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Morse v. Employees Retirement System of City of Providence

Supreme Court of Rhode Island

June 6, 2016

Michael Morse
v.
Employees Retirement System of the City of Providence.

         Retirement Board of the Employee Retirement System of the City of Providence

          For Petitioner: Joseph F. Penza, Jr., Esq. John D. Meara, Esq.

          For Respondent: Kenneth B. Chiavarini, Esq.

          Present: Suttell, C.J., Goldberg, Flaherty, Robinson, and Indeglia, JJ.

          OPINION

          Francis X. Flaherty Associate Justice

         This case came before the Supreme Court for oral argument on March 30, 2016, pursuant to a writ of certiorari filed by the petitioner, Michael Morse. In his petition, Morse sought review by this Court of a decision of the Retirement Board of the Employees Retirement System of the City of Providence (the board) dated July 24, 2013. In its decision, the board denied Morse's application for an accidental disability pension. Morse argues that the decision should be quashed because it was based solely on the fact that Morse did not satisfy the board's self-imposed "unanimity rule, " requiring that all three physicians who examined Morse agree that the applicant was permanently disabled as a result of a work-related injury. For the reasons stated herein, we quash the decision of the board, and remand the case for further factfinding.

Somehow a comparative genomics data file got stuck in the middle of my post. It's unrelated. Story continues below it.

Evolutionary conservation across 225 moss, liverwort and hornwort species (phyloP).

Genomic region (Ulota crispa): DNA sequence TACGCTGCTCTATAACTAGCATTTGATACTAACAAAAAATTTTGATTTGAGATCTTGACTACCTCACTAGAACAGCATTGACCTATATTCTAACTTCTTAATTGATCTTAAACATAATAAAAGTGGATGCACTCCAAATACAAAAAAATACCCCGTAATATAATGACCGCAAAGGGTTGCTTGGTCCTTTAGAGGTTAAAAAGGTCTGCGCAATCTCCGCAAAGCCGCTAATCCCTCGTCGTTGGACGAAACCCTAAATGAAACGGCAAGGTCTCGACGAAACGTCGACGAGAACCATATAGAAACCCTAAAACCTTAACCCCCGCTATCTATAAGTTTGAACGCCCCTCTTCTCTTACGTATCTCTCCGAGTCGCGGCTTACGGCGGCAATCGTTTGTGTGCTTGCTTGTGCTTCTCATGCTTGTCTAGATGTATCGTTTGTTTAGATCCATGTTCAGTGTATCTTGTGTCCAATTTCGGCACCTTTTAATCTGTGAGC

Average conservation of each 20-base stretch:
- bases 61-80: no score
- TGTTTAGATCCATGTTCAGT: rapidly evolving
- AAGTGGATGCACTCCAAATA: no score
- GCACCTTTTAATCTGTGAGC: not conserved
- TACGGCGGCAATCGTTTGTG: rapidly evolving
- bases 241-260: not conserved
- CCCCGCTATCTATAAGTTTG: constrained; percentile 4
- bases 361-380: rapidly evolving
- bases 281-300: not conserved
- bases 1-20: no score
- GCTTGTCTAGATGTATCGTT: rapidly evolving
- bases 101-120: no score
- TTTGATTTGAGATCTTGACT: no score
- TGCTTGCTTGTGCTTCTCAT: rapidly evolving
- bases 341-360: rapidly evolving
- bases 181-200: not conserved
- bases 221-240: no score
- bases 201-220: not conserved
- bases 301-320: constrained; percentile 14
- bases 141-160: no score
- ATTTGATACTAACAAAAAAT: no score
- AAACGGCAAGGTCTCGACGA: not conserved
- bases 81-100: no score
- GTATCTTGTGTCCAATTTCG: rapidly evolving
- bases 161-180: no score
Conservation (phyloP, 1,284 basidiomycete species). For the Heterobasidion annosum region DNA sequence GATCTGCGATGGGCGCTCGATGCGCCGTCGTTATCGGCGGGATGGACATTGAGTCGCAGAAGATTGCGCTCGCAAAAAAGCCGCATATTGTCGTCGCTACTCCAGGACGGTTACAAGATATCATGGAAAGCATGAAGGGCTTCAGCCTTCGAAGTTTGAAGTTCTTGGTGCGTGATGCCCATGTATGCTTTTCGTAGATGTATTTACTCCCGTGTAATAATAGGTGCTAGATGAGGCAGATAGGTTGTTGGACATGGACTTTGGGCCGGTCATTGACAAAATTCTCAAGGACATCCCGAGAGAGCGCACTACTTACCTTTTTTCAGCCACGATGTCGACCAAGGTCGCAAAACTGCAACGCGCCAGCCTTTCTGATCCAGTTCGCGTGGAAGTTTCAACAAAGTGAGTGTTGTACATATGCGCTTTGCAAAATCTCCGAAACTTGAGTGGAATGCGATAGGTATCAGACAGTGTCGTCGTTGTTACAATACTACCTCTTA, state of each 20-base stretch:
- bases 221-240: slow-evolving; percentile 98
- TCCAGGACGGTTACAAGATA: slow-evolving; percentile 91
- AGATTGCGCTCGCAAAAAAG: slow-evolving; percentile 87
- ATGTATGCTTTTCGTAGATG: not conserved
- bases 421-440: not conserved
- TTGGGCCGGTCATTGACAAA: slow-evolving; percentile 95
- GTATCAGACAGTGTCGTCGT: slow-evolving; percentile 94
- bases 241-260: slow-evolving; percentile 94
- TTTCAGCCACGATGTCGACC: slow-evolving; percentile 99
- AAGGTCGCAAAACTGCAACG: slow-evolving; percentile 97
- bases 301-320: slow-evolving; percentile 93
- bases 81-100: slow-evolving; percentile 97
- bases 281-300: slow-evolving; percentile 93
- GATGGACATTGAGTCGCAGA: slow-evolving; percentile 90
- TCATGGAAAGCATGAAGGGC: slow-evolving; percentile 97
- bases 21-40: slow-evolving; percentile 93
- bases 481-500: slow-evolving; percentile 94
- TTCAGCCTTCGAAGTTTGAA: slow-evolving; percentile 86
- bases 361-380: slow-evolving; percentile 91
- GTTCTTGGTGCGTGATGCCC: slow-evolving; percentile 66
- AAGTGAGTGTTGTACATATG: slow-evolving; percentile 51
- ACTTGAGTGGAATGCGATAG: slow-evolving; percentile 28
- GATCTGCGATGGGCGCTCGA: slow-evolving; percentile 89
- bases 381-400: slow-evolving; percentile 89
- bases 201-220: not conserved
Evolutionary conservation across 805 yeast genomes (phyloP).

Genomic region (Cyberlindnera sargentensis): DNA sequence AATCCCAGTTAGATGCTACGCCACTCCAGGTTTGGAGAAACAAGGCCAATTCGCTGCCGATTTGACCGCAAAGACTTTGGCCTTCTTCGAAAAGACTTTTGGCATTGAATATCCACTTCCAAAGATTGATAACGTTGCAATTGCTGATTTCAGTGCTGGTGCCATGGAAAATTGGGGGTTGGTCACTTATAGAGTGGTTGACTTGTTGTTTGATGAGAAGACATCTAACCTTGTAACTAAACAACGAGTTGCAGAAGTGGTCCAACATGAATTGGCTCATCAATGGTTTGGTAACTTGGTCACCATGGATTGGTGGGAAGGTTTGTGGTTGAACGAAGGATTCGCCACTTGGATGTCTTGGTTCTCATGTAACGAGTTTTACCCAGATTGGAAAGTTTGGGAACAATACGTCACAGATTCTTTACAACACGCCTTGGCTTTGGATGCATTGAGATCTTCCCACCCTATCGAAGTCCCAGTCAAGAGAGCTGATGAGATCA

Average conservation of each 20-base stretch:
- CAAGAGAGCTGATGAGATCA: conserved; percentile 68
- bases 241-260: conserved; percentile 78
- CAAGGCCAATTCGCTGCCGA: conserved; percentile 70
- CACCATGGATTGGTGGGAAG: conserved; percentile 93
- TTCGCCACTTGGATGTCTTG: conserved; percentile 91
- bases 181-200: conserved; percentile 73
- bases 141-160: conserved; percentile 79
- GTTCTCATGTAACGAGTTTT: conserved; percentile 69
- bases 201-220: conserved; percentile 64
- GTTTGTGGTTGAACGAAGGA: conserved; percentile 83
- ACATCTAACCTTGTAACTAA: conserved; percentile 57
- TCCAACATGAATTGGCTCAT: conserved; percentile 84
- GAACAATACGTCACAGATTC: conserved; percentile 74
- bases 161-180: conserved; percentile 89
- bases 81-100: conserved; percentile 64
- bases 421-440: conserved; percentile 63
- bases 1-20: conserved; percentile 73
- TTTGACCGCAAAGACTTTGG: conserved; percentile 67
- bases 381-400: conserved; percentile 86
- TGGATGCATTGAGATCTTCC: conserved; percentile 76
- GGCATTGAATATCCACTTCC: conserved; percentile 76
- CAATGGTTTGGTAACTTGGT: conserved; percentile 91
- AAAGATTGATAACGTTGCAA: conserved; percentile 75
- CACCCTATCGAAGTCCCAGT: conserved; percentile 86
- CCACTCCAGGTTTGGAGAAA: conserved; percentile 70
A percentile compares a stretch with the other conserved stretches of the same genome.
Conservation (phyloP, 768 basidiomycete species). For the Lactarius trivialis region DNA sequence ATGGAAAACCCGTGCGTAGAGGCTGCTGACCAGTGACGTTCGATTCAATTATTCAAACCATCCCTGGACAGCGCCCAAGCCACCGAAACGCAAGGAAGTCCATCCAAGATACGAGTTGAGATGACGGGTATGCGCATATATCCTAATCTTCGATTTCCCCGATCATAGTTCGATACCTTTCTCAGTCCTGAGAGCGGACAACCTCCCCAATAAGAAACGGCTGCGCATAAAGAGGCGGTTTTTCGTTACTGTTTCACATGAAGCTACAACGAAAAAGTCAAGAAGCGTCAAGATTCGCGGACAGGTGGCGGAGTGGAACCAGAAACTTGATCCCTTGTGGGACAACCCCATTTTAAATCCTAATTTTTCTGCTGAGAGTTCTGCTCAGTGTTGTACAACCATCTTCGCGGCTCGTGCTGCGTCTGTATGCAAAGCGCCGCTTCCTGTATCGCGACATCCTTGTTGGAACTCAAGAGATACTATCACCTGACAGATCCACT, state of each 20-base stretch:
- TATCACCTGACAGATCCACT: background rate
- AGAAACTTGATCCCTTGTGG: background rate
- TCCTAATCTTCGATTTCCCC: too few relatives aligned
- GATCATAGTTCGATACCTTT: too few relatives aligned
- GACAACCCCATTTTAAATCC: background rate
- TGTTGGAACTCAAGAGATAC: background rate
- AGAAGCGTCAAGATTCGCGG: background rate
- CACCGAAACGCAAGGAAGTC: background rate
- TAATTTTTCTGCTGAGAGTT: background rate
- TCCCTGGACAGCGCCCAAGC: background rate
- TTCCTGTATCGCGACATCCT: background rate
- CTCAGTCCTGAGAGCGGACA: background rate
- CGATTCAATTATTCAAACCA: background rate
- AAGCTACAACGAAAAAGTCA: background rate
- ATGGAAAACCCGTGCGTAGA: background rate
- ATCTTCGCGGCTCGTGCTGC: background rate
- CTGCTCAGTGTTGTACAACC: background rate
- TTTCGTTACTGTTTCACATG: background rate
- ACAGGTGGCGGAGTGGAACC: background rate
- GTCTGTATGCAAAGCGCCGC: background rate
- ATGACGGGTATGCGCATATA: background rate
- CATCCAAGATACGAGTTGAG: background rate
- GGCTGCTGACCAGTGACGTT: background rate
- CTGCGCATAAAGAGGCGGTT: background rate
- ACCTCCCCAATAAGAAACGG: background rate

1 Facts and Travel

         The petitioner is a long serving fire-rescue captain on the Providence Fire Department, who has been employed by the city since August 5, 1991. On October 11, 2012, petitioner submitted an application for accidental disability retirement, claiming that he was disabled by a work-related injury that occurred on August 10, 2012, when, after responding to an EMS call, he injured his back lifting a patient at Rhode Island Hospital. It is significant that petitioner's medical records reveal that, during the course of his career, he suffered from three separate work-related injuries; the first incident occurred on September 21, 2009, and the second incident on October 14, 2011. Each of these injuries occurred while petitioner was working, involved injuries to his lower back, and resulted in petitioner being placed on "injured on duty" (IOD) status for some period of time.